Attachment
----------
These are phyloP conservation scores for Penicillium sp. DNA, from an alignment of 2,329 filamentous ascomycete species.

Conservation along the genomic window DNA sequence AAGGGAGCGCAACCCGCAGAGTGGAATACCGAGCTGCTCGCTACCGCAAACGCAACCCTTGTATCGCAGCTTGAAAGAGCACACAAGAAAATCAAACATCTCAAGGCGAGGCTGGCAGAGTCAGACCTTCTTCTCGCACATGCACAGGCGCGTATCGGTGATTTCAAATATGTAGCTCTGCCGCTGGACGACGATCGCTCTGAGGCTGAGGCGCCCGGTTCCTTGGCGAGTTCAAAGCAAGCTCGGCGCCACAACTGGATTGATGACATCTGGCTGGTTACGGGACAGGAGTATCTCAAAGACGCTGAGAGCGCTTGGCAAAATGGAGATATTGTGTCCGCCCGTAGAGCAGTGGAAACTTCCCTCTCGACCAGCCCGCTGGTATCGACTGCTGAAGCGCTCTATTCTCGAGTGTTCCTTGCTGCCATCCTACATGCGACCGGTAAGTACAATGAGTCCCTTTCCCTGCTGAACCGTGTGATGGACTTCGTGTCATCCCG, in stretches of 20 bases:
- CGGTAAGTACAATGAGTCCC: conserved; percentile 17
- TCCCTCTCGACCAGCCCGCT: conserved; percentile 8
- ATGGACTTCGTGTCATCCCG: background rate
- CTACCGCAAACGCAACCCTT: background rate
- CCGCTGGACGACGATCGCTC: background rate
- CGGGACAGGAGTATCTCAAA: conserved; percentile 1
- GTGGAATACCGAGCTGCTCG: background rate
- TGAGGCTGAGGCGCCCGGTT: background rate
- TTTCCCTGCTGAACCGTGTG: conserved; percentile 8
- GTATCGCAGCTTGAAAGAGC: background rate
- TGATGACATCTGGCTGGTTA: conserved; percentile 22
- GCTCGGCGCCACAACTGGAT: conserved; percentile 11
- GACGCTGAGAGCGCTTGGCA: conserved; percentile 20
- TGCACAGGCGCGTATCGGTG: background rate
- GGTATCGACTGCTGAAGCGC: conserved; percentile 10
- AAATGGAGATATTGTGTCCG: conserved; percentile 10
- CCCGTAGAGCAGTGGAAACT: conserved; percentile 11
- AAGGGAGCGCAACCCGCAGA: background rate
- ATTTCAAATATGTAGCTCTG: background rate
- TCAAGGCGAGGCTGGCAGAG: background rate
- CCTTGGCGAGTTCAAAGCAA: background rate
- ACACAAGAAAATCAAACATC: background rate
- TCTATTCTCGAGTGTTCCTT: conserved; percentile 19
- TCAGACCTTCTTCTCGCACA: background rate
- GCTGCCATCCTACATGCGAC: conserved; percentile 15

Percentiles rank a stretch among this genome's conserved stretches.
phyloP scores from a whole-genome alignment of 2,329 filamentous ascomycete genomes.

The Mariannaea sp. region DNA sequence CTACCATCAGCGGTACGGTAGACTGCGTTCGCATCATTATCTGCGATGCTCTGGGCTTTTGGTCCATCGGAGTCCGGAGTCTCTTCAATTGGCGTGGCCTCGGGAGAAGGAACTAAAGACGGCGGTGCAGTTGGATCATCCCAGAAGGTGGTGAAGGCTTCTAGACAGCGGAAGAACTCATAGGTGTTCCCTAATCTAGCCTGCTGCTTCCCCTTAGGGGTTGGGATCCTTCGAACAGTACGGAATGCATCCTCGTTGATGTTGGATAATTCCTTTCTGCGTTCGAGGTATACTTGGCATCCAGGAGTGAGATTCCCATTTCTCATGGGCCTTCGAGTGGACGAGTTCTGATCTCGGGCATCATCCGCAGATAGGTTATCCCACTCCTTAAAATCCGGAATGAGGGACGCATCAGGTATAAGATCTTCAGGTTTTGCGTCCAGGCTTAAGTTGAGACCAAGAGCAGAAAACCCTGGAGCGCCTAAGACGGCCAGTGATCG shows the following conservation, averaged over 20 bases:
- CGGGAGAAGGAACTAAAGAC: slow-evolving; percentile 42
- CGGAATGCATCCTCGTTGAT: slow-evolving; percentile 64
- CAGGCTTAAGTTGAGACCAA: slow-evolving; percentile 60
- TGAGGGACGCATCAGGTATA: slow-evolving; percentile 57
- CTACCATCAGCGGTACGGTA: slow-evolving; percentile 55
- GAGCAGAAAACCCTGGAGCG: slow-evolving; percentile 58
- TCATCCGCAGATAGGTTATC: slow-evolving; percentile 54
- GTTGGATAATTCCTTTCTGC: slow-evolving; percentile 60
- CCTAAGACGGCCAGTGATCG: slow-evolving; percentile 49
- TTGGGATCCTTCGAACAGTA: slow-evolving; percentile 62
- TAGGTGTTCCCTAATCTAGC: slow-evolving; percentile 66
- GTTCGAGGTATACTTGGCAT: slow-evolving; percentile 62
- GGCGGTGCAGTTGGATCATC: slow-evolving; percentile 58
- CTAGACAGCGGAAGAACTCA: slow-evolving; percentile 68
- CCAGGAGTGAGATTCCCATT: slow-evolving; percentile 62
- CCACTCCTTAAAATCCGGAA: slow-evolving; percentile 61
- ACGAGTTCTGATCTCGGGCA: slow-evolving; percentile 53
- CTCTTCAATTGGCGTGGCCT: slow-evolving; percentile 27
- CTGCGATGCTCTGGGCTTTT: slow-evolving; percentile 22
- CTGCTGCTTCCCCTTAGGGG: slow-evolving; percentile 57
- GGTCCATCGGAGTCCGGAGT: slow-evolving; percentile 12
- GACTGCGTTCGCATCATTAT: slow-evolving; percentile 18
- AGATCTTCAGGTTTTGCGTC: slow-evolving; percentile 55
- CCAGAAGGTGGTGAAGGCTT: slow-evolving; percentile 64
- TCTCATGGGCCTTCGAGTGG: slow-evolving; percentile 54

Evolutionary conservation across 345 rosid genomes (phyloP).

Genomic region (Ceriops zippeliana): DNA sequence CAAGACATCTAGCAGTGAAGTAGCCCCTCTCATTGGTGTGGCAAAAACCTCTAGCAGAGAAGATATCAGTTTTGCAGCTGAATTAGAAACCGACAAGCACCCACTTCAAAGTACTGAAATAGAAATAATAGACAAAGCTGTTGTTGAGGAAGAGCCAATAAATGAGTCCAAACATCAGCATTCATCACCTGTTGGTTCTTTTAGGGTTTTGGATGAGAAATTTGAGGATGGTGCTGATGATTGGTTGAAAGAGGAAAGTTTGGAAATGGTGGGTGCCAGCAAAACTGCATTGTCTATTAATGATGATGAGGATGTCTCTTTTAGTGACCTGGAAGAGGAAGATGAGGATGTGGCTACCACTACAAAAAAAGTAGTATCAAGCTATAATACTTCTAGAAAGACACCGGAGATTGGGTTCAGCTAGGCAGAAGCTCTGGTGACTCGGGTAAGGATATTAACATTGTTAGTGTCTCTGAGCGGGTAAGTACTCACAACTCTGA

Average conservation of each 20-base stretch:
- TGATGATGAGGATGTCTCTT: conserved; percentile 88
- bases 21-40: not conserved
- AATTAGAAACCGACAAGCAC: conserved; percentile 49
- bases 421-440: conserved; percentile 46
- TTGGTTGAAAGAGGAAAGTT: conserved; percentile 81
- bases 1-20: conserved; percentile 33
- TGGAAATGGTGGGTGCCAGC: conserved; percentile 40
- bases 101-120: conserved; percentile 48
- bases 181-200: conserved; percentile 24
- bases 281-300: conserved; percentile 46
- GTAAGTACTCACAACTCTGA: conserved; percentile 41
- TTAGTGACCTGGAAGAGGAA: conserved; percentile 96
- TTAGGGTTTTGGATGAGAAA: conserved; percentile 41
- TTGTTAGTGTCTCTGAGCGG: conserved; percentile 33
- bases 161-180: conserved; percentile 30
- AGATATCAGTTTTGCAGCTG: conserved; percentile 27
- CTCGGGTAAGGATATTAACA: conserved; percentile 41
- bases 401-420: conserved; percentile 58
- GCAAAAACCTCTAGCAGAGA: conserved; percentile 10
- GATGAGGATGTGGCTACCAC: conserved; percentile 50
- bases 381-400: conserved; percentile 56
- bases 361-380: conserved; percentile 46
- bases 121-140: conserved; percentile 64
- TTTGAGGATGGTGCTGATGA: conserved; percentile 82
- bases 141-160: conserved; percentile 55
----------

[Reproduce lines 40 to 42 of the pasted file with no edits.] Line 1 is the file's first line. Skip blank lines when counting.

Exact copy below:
- TTGGGATCCTTCGAACAGTA: slow-evolving; percentile 62
- TAGGTGTTCCCTAATCTAGC: slow-evolving; percentile 66
- GTTCGAGGTATACTTGGCAT: slow-evolving; percentile 62